This is a small addon to “This is the Best Game Ever”. In that feature I wrote about my disappointment with Rogue Leader. I felt there was just something missing from it that the first game, Rogue Squadron, had. Well, I think there are two other reasons you can be disappointed with a game: repetitive gameplay and nostalgia. Sometimes you play a great sequel, well deserving of all the high marks and praise it gets, but it just does not keep your interest like previous games in the series.
You see a game series can only do so much to change up the gameplay. The fans of the series expect a certain type of gameplay, so developers tend to be conservative about any changes to the formula they make. Usually, the first sequel makes a lot of changes to the gameplay. The second sequel has smaller changes, and so on. This means there is less “new” with each new game. A large part of the fun you get from games is from the freshness of the gameplay.
The fourth or fifth sequel is more polished and solid than the original, but the gameplay has been refined so much that you do not get that newness feeling. There is nothing really wrong with the gameplay. You have just played too much of it. The thing is that same old gameplay can feel fresh again with time. Our brains only have a limited memory that fades over time. If you played Mario Bros. for a month straight you would be pretty bored and might even say you never want to play it again. Give yourself a five year break though, and you might have fun with Mario Bros. again.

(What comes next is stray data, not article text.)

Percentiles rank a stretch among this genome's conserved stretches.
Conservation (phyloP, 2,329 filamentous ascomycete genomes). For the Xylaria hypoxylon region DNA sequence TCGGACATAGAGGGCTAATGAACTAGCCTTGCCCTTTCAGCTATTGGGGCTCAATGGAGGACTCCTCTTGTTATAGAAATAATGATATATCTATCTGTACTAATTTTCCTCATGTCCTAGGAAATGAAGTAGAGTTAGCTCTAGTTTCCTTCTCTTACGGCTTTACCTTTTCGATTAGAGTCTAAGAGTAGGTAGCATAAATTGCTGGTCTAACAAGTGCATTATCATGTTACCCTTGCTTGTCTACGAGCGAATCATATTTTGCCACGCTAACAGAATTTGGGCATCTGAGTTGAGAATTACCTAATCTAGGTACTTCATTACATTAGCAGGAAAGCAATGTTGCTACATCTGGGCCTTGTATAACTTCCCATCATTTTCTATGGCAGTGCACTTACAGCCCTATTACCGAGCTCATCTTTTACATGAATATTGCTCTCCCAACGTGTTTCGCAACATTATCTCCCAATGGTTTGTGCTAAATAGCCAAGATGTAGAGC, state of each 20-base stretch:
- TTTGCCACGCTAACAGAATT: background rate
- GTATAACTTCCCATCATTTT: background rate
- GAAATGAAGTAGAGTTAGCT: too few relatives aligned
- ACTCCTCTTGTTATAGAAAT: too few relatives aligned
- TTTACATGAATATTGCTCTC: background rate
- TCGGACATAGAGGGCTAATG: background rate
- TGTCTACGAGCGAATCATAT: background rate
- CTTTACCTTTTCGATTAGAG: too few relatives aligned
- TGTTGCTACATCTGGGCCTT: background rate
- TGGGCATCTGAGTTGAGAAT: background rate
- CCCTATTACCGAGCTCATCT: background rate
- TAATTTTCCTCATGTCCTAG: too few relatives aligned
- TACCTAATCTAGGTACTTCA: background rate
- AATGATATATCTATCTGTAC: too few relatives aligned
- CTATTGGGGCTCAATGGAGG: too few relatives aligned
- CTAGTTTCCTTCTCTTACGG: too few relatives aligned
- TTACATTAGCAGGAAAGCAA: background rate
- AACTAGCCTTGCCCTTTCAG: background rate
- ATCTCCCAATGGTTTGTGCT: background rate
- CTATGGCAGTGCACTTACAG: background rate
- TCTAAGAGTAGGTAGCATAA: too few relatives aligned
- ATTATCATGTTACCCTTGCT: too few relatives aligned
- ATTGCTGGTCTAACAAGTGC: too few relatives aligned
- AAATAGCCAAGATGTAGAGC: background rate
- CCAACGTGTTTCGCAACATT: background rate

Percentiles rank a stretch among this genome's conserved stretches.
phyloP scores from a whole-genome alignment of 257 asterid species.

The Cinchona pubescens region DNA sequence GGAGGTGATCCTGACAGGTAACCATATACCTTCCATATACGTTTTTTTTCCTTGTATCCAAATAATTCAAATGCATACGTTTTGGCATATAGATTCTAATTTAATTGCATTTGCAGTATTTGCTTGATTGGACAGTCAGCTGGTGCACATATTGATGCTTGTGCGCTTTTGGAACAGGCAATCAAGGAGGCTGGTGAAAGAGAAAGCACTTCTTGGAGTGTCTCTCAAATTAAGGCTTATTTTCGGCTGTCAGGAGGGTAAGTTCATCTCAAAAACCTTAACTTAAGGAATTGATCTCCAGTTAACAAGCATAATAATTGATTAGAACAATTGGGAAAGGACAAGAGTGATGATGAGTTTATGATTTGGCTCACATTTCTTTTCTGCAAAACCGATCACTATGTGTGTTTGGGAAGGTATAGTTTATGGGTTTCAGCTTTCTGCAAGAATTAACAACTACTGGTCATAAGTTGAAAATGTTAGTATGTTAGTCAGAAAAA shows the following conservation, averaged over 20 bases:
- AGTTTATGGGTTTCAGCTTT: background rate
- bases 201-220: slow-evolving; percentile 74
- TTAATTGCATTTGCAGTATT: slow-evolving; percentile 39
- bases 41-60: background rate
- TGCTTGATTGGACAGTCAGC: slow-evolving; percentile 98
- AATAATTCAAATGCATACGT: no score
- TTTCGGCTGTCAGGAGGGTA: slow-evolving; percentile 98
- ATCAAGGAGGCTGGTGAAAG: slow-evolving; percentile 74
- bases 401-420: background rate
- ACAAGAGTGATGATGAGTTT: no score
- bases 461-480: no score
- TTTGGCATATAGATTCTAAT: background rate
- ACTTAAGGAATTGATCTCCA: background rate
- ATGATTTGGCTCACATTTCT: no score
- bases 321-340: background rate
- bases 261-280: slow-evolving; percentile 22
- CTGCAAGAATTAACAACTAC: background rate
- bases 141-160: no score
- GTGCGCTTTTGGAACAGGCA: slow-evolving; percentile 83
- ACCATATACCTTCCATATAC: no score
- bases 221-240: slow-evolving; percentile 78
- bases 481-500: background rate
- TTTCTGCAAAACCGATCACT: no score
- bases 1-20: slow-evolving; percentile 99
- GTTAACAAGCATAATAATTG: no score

This is something that developers need to watch out for. Releasing new sequels every year or even every other year is a surefire way to get players bored with your game series no matter how solid the gameplay is. Players (and game critics) need breaks; too many sequels will cause them to rate the games poorly. At the time time, sequels should not be too sparse either. I would guess the majority of fans are ready for a sequel within three to five years. This means companies like Blizzard and Valve are probably not catering the best to fans with their ten year times between sequels.
Nostalgia also factors into this. Usually when you think about a franchise, your most fond memories are the earliest games in the series. These were your first experiences with the gameplay and you loved how fresh it was, but what is also common is to lump all the sequels in with these first experiences. A game might have A, B, and C in the original, and D, E, and F game mechanics are added in sequels. However, nostalgia paints the original game as having everything from the beginning; your memory props it up to be better than it was.
This nostalgia can cause you to be disappointed with a sequel. You may think “The first game had A, B, C, D, E, F. Everything about it was fresh. The sequel only adds G, so it is too much of the same old thing.” I think it is important for anyone that analyzes and critiques games to factor in this nostalgia. It can really change your opinions on a game. Do not rely on memory. Check the history of the games in a series to see what each one offered. Only then can you really compare a new game to previous games.